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Granted, most people will not want to read this collection solely based on who created it, but that is their loss. I expected to hear nothing but anti-American and anti-Western rants but instead came to see a familiarity with other prisoner created poetry. Most of the poems here are laments to loss of freedoms, which at times can be quite moving. There is certainly anger and animosity, some of it directed both specifically and vaguely. None of these are what I would call great works of poetry, but then again I'm neither a poet nor a literary critic, so I'll leave that to the professionals.

They are more memorable for the emotions they evoke and what they have to say than for how they are said, which is the hallmark of poetry. If you believe the detainees represent a clear and present danger to Western Society, then there's little here that will change your mind. In fact it's doubtful you'd pick this up in the first place or if you did it would re-enforce your beliefs that they should be detained indefinitely. Thinking of the target market for "Poems" it is clearly for people of conscience who believe that anyone falsely imprisoned and detained their rights should be freed.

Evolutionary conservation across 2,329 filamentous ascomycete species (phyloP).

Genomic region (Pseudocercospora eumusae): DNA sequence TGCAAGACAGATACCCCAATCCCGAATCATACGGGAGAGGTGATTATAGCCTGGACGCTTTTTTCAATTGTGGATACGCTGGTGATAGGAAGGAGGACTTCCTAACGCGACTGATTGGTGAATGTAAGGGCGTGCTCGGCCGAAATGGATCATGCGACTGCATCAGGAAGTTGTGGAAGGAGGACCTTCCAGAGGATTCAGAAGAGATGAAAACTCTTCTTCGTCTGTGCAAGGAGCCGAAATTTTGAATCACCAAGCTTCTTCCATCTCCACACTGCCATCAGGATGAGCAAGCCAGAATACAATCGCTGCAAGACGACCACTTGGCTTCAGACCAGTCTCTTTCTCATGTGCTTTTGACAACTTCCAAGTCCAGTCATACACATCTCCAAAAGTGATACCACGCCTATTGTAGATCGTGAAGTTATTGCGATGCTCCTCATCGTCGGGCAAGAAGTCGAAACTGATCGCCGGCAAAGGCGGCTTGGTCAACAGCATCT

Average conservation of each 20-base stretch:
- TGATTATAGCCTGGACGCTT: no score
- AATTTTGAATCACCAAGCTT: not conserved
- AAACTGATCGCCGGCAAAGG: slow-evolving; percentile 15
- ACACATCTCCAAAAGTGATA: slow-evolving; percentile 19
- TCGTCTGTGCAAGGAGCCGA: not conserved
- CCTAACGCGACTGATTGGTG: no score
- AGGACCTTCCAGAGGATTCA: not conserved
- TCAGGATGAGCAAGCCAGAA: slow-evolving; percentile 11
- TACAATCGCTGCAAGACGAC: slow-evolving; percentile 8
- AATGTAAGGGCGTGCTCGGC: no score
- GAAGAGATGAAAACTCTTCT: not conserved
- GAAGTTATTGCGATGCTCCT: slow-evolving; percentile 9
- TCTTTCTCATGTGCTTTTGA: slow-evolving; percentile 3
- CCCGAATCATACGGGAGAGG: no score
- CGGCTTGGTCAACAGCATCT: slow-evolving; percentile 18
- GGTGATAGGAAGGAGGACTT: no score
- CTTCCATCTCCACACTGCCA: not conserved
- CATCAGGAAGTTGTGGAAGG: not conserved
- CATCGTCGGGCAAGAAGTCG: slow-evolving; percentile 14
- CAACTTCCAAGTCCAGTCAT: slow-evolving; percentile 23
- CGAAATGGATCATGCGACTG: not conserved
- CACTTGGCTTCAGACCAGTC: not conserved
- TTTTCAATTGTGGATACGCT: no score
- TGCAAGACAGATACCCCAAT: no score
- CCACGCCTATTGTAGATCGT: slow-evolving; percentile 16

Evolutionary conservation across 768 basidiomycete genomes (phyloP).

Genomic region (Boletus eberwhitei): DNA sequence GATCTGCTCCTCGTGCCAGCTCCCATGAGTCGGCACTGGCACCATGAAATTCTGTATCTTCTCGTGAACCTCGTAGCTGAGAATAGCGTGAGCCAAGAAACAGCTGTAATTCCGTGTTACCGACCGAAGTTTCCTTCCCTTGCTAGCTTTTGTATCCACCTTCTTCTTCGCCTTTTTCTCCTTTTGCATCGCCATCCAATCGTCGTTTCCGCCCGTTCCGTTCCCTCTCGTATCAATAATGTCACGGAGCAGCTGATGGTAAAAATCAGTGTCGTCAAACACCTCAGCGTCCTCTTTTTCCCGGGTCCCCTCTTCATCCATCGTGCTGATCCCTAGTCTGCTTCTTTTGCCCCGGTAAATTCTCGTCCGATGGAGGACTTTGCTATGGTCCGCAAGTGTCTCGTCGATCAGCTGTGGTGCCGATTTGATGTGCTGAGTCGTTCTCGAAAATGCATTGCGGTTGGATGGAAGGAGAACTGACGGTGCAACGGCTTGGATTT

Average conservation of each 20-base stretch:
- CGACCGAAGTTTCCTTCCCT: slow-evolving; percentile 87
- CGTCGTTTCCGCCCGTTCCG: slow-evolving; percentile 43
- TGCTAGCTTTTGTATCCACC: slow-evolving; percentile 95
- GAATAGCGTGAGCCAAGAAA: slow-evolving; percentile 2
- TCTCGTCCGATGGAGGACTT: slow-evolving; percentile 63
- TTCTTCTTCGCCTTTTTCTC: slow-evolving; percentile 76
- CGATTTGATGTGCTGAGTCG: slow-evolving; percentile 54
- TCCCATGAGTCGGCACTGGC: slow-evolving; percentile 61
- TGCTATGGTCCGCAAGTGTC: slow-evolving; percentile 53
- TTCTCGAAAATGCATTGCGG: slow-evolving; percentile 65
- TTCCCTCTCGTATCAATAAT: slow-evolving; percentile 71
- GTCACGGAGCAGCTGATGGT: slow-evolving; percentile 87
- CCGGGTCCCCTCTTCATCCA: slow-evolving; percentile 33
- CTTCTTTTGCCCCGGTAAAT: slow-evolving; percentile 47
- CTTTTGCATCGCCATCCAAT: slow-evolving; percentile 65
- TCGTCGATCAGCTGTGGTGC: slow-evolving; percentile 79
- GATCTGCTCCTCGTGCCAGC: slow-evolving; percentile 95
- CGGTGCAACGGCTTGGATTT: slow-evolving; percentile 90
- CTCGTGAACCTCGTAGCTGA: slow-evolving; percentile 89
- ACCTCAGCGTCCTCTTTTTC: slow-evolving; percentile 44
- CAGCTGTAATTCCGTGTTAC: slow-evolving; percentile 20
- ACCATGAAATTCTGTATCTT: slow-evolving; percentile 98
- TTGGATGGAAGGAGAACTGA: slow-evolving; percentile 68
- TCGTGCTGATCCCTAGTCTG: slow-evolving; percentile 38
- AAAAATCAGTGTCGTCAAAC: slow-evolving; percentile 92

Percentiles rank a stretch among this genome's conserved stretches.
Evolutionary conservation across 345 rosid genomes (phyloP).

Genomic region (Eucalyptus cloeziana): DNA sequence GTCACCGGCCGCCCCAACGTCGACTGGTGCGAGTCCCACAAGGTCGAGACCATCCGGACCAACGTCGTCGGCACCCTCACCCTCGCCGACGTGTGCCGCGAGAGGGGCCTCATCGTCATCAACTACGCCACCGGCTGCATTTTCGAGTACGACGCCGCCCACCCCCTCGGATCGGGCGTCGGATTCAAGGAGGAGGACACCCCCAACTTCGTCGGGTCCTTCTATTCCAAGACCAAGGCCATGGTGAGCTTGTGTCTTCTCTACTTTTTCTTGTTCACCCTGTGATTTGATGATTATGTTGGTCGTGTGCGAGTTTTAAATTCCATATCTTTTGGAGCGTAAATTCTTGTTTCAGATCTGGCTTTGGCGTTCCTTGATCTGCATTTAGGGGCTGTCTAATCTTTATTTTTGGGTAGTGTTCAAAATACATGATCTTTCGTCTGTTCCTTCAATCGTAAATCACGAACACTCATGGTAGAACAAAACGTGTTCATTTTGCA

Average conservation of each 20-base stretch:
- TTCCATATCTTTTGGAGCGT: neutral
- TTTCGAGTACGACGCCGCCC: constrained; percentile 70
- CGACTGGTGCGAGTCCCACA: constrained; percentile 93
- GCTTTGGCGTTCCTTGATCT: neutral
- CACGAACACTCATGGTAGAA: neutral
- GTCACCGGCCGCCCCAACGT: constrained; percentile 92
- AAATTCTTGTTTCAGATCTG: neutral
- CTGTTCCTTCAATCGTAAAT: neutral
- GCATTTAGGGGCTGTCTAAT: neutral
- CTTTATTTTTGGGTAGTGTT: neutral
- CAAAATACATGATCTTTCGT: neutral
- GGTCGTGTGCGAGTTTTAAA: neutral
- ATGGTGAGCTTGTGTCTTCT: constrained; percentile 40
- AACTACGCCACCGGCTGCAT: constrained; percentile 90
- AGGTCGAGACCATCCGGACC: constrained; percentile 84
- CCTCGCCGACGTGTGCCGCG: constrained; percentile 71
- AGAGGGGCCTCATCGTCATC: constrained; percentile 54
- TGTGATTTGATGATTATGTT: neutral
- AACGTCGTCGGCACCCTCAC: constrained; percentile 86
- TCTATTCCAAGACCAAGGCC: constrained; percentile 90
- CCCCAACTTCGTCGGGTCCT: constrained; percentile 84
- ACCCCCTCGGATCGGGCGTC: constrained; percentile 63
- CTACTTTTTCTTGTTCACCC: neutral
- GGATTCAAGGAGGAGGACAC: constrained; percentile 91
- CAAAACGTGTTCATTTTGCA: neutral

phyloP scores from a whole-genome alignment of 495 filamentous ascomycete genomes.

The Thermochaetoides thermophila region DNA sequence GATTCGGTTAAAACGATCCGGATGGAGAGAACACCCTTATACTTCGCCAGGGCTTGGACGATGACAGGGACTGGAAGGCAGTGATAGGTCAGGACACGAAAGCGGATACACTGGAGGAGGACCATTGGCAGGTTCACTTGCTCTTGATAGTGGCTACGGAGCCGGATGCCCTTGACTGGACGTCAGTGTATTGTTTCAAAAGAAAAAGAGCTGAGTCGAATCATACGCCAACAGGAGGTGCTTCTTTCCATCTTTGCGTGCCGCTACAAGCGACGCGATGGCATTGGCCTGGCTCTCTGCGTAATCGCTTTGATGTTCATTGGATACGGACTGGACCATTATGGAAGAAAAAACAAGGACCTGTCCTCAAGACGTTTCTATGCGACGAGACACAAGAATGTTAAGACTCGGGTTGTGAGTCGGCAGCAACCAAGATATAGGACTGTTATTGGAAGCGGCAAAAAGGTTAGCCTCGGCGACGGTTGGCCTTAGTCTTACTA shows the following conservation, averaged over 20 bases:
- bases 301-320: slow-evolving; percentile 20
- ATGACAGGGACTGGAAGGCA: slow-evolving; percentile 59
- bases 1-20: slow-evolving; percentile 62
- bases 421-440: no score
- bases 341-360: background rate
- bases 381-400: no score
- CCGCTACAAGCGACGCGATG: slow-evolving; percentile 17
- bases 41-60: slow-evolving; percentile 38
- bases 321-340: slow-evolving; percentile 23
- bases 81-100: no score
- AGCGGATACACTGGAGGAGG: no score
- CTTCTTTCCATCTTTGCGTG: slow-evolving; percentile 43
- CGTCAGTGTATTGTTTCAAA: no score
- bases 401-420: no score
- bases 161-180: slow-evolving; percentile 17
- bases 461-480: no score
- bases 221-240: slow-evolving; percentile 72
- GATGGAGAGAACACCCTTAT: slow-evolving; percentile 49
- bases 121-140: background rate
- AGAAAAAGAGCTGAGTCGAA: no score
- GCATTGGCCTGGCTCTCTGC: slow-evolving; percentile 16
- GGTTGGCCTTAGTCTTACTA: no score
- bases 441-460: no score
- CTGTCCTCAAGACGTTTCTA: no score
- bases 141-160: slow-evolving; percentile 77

For them "Poems" is a must have and a rallying cry for why these detainees should be released. In the push to strip these detainees of their humanity "Poems" seeks to return some of that to them.

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The poems are grouped by their author, along with a thumbnail sketch of who they are, where they were captured, and other details and facts about them, that certainly is done to reconstruct some degree of their identity and humanity. And that ultimately is the point of "Poems. Granted, some will criticize that these poems got out or complain that these detainees are somehow profiting off their terroristic acts or using "Poems" as propaganda.

I can't speak to the veracity of any of that or to the artistic merit of the poetry. What I can say is that the poetry contained here showed universality with prisoners of many different places and ages, and that it helped to humanize the detainees. That said, there's little here that will affirm your faith in humanity or give you a warm fuzzy feeling.